Thrasymachus Response To Plato's Republic

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Plato’s Republic was written by Plato, based off of Socrates’s conversations. In book I Socrates is confronted by Thrasymachus, who claims that “Justice is nothing other than the advantage of the stronger” (338c). Socrates refutes Thrasymachus’s claim with the elenchus, doing so by analyzing the ambiguity of his words, questioning Thrasymachus, and exhibiting Thrasymachus’s contradictions. Socrates challenges Thrasymachus’s claim with the elenchus. Thrasymachus’s response was more of a political position on justice than it was a definition. As a result Socrates had to analyze the meaning of the statement before refuting it, in order to eliminate ambiguity. The issue Socrates has with Thrasymachus’s wording is that he uses “of the stronger” when defining justice, instead this defines what gives some an advantage. Socrates asks Thrasymachus if it is just for one to obey the rulers, to which he replies that he does believe this. Socrates further reasons with Thrasymachus that the rulers are able to err, and that the rulers make some laws…show more content…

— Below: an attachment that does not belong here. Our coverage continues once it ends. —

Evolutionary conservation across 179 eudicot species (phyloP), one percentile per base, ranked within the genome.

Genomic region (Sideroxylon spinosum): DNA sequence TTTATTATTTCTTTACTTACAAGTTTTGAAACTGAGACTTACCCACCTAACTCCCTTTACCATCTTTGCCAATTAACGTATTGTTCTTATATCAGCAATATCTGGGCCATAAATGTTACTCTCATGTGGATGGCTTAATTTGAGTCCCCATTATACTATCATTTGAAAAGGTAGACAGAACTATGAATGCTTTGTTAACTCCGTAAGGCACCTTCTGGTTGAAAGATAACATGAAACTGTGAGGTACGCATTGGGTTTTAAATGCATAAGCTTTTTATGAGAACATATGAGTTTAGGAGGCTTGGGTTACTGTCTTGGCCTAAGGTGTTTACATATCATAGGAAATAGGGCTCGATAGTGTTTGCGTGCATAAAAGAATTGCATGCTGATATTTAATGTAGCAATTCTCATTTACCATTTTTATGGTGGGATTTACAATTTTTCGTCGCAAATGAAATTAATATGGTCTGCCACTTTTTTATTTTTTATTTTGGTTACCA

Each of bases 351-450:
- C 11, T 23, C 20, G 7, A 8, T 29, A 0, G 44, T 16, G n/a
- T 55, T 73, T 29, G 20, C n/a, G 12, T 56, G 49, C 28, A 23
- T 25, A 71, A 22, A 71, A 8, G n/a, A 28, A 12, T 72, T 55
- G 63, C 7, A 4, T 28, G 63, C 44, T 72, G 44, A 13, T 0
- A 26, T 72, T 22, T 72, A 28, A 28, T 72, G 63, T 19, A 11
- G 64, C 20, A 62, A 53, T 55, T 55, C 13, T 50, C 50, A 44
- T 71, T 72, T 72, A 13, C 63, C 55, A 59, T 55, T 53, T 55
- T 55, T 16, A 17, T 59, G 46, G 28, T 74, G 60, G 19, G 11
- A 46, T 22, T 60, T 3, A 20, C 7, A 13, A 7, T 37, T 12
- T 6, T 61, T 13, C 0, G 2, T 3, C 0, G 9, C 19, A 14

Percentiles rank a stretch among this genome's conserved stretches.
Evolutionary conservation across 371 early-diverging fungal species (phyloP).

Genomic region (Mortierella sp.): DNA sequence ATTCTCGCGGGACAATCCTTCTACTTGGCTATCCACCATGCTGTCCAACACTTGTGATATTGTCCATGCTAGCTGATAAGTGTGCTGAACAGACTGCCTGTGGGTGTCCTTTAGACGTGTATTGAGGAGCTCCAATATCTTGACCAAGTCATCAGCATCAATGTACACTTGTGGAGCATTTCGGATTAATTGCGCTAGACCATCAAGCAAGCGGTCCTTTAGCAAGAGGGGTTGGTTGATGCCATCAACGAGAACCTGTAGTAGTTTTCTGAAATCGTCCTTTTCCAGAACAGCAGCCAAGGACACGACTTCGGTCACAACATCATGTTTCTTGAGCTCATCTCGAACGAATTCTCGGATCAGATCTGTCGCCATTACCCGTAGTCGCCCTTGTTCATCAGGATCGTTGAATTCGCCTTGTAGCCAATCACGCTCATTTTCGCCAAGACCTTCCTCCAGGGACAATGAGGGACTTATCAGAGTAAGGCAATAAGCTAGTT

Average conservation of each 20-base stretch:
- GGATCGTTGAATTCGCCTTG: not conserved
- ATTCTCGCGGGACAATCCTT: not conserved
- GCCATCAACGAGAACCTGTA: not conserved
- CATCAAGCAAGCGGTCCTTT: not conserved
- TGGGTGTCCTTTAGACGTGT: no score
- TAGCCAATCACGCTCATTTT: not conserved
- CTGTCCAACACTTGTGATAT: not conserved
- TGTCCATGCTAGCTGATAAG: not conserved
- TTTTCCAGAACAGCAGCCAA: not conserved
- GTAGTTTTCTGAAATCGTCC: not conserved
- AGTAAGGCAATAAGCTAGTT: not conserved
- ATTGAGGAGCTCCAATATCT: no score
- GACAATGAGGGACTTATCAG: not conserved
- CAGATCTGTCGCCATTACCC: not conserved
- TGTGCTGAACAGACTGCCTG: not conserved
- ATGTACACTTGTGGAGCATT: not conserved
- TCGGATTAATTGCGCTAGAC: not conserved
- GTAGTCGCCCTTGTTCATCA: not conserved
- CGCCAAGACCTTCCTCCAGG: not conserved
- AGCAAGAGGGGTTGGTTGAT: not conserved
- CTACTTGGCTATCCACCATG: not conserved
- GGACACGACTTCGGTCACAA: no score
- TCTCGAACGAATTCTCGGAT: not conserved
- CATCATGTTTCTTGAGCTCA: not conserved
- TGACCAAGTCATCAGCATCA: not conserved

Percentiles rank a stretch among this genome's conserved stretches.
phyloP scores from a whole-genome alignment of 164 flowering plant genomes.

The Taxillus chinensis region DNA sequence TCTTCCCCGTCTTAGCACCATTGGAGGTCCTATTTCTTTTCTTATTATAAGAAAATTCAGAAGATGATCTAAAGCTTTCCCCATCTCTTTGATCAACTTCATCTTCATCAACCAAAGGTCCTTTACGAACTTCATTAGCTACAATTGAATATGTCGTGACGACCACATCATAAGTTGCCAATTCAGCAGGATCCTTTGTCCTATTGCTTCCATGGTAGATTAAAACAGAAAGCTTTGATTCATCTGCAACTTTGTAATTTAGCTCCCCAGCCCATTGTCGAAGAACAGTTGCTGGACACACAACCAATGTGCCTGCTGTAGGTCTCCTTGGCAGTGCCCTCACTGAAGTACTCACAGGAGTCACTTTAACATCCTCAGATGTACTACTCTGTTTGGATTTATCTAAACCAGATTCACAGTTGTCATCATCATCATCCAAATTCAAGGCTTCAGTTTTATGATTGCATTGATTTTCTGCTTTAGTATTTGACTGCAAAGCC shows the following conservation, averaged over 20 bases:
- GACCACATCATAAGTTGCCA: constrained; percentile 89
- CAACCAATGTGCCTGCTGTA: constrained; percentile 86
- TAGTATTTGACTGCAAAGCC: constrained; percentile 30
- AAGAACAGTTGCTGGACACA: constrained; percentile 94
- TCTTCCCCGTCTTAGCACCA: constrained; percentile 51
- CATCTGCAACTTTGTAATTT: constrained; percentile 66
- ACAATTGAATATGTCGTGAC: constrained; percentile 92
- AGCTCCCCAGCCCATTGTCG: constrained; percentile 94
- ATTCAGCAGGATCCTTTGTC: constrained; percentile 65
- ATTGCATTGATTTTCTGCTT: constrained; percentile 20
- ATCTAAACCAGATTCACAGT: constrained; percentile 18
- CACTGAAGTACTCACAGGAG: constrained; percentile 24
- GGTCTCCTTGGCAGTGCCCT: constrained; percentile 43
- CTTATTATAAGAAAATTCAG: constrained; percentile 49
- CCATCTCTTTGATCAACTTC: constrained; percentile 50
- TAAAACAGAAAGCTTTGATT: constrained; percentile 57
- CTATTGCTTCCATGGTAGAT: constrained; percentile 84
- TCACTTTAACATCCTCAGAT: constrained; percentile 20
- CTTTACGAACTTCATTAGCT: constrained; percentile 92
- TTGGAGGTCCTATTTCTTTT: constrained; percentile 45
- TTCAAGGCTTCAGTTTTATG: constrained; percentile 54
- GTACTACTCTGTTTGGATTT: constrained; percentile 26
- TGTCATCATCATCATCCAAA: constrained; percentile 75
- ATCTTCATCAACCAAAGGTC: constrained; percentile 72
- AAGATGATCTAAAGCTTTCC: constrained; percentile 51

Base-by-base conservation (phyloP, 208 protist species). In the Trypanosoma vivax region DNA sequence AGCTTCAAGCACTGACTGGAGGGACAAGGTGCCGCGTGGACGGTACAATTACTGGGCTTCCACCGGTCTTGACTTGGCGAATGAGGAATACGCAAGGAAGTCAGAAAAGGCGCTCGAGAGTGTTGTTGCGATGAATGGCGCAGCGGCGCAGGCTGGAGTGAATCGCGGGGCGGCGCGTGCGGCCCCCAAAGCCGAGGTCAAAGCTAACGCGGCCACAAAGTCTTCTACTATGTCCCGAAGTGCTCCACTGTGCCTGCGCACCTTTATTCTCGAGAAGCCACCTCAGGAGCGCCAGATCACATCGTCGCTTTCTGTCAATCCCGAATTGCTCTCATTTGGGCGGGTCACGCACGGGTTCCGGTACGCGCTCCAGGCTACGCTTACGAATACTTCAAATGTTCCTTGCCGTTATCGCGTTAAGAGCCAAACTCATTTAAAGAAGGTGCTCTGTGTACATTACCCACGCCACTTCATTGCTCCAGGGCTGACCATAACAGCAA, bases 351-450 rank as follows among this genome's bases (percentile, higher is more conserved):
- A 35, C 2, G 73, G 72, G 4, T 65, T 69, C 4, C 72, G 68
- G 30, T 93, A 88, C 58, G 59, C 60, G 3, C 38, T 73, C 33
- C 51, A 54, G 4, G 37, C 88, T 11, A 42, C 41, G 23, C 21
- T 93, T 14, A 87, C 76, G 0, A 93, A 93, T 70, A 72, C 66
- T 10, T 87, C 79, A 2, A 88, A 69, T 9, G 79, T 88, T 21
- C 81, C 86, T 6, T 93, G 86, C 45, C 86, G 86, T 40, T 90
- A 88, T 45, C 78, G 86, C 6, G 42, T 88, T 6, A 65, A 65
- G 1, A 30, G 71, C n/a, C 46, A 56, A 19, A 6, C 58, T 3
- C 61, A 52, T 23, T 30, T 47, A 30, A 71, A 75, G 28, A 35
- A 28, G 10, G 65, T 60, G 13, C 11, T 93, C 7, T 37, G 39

Socrates explains to him that he previously agreed that the rulers are liable to error. Thrasymachus continues to argue that the ruler is no longer a ruler if he errs, “it’s when his knowledge fails him that he makes an error, and in regard to that error he is no craftsmen” (340e). Thrasymachus is essentially stating that “the stronger” are not strong when they err, similarity doctors, and others that err are no longer craftsman. Socrates in return, questions Thrasymachus about the nature of art and craftsman ship. Socrates comes to the conclusion that there is no err because every craft is an art, and “no other craft seeks its own advantage-for it has no further needs-but the advantage of that which is the craft,” (342b). Thrasymachus agrees hesitantly, and Socrates details that it is crucial to keep exactness, and precision when

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